Gallbladder Volvulus (Torsion) Workup

Updated: Nov 05, 2020
  • Author: Alan A Saber, MD, MS, FACS, FASMBS; Chief Editor: John Geibel, MD, MSc, DSc, AGAF  more...
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Laboratory Studies

At the beginning of the presentation, the white blood cell (WBC) count invariably is within the reference range, but as vascular compromise develops and gangrene sets in, the WBC count climbs to abnormal values. [7]

The results of liver function tests usually are normal because the common bile duct (CBD) is not obstructed; however, patients may have some mild increases in these values. [7]


Imaging Studies

A preoperative diagnosis can be made by means of imaging techniques (eg, ultrasonography [US] or computed tomography [CT] [11, 12] ).

US appears to be the most reliable diagnostic imaging modality in this setting. A large, anteriorly floating gallbladder without gallstones and a conical appearance of the neck with discontinuity of the lumen suggest torsion. Thumbprinting of the gallbladder wall is an indirect sign of a gangrenous process. Nonspecific findings of gross wall thickening, gallbladder distention, and absence of calculi can be present in torsion and in calculous cholecystitis. The so-called cystic duct knot sign has been suggested as a potentially useful ultrasonographic sign for identifying gallbladder volvulus preoperatively. [13]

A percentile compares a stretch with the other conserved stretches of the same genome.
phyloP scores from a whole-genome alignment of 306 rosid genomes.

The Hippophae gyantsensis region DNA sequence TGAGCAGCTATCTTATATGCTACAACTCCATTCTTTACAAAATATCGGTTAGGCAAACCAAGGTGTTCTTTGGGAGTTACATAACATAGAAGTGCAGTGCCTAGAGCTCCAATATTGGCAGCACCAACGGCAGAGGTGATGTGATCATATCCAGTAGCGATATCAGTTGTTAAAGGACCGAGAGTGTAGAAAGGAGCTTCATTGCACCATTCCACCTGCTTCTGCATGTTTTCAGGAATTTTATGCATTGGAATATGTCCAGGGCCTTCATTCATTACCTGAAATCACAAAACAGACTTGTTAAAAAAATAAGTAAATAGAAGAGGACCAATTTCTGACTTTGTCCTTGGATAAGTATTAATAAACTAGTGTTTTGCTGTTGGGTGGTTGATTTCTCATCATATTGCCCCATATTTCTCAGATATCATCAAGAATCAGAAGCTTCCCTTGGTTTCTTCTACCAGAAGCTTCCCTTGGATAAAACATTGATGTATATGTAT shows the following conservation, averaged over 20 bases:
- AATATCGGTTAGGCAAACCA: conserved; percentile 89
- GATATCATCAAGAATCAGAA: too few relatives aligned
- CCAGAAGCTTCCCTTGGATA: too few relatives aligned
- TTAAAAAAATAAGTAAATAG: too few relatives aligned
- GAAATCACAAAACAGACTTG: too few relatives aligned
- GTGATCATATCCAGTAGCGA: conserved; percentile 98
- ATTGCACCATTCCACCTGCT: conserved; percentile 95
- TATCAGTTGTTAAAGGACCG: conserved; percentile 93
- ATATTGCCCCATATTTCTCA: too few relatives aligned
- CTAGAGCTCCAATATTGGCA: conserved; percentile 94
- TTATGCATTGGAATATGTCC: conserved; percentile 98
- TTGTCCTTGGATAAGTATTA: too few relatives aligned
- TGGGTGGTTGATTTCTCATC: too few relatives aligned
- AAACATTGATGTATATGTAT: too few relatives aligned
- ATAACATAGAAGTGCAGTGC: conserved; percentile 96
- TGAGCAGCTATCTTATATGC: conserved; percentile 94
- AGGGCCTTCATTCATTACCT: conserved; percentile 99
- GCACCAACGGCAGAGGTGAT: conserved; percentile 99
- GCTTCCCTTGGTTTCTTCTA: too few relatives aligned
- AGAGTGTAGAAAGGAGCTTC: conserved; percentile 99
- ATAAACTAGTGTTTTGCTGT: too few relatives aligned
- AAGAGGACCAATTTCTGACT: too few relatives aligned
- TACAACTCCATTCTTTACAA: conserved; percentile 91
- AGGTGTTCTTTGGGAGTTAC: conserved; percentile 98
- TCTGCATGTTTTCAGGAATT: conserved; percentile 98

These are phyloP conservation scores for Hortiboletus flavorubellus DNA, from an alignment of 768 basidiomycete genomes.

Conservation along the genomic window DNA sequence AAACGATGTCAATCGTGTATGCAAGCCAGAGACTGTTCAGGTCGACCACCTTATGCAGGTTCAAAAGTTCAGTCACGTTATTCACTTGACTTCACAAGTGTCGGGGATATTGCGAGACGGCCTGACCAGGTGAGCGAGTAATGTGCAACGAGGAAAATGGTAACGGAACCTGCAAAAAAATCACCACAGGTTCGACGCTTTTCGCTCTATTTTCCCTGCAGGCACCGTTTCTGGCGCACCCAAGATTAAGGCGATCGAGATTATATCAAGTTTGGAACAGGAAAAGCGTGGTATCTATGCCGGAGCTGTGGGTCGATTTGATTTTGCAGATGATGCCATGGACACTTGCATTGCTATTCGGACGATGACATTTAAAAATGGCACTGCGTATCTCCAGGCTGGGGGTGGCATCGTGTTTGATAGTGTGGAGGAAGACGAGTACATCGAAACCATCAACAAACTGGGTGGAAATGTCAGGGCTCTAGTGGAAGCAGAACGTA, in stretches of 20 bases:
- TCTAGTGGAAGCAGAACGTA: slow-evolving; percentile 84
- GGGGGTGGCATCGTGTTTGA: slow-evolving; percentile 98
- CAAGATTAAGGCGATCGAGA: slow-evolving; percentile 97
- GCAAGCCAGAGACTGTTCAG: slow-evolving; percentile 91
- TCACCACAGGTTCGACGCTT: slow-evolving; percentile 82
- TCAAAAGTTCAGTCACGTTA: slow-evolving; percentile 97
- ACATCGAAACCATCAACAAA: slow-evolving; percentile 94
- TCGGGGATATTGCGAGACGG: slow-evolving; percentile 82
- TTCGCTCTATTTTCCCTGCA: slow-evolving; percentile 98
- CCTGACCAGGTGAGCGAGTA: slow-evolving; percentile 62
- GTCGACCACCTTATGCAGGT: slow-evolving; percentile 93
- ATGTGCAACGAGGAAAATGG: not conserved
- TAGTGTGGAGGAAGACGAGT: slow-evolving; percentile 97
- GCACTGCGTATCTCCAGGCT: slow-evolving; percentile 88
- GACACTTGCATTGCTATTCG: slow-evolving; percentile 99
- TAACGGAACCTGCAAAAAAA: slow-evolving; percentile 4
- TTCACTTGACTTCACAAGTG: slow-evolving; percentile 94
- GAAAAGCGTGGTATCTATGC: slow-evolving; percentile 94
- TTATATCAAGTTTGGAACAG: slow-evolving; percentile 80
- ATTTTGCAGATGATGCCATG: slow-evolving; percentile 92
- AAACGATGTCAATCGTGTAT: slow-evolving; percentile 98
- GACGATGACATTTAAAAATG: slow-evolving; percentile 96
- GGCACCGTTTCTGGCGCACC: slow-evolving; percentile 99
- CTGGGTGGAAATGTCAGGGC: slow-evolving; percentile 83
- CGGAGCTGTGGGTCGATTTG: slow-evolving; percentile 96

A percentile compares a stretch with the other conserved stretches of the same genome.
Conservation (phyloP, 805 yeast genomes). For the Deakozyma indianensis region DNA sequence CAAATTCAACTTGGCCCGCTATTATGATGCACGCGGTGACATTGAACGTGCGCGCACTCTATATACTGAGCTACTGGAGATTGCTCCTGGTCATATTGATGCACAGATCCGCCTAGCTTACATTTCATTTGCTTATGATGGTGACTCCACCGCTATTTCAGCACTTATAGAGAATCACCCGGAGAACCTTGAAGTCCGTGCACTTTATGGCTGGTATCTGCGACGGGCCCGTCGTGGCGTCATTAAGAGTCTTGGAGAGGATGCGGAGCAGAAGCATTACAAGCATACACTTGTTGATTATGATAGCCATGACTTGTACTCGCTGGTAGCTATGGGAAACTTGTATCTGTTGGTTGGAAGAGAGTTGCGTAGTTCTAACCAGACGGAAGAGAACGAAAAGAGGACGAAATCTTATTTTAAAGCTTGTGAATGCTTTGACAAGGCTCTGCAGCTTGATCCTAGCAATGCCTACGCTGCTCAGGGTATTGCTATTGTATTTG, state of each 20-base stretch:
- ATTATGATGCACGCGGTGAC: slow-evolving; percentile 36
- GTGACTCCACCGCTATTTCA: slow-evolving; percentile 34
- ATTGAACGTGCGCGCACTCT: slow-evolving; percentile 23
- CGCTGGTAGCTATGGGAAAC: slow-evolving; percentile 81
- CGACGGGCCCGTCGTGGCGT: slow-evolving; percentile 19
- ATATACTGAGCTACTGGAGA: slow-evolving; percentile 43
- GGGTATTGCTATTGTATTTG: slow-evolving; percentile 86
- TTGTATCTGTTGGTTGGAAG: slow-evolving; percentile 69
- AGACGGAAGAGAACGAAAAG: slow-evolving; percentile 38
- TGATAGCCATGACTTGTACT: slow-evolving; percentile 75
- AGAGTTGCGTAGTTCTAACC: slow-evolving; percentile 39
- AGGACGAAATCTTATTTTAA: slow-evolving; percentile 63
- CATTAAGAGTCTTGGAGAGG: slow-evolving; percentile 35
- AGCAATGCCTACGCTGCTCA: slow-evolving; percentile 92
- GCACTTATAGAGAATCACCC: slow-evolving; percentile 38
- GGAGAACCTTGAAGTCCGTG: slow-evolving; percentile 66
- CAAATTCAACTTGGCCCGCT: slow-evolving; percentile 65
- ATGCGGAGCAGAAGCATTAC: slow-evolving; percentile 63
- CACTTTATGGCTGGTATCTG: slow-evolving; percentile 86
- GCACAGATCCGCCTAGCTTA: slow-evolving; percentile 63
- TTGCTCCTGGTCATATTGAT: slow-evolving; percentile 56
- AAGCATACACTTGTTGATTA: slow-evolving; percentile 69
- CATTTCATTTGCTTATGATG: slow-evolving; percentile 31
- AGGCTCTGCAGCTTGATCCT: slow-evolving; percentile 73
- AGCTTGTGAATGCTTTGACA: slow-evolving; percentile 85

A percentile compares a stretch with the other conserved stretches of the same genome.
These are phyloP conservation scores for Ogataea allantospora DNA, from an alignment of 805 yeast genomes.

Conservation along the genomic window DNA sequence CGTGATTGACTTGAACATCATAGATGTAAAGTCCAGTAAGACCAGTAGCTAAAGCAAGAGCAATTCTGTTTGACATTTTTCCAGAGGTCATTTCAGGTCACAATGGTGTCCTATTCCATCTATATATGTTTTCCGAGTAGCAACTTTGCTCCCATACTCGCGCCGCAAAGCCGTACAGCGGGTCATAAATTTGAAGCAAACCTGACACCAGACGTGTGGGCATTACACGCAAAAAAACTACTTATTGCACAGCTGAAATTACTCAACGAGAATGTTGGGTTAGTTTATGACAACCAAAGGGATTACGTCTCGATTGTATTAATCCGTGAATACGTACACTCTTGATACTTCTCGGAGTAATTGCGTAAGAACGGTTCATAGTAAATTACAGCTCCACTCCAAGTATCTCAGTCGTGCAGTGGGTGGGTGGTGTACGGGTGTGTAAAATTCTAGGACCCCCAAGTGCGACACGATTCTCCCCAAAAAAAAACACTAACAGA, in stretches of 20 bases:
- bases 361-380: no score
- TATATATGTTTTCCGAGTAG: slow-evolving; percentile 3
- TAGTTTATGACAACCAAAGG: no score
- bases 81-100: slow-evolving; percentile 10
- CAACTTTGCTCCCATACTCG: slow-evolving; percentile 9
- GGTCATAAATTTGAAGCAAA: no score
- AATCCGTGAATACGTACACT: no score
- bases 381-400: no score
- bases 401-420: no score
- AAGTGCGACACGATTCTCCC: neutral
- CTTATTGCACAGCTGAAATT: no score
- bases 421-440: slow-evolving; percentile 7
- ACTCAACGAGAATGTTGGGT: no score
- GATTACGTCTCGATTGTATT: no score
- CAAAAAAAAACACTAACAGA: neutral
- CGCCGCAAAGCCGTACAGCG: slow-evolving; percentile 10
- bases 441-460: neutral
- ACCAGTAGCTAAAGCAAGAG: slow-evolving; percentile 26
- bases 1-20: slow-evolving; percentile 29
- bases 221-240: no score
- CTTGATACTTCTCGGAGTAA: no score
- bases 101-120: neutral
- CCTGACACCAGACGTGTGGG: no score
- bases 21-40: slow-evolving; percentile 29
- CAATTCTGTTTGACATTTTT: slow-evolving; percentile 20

A floating gallbladder sign (ie, a large, anteriorly floating gallbladder without gallstones) on US or CT is observed most commonly in patients with torsion of the gallbladder. [14] Whirl sign from gallbladder torsion has been found on contrast-enhanced multidetector CT scans. [15]

Depending on the degree of torsion, a hepatoiminodiacetic acid (HIDA) scan may aid in visualizing the gallbladder. [16] The scintigraphic appearance of gallbladder torsion includes a bull's eye and a fusiform CBD as a result of the superimposed floating gallbladder apposed against the anterior abdominal wall.

Magnetic resonance cholangiopancreatography (MRCP) may be useful in diagnosing gallbladder torsion. [17]  MRCP can show a V-shaped distortion of the extrahepatic bile ducts due to traction by the cystic duct, tapering and twisting interruption of the cystic duct, a distended gallbladder, and a difference in intensity between the gallbladder and extrahepatic bile ducts and the cystic duct. Diffusion-weighted magnetic resonance imaging (MRI) may help rule out a malignant process. [18]


Histologic Findings

Findings consistent with an acute hemorrhagic infarct are present in gallbladder volvulus.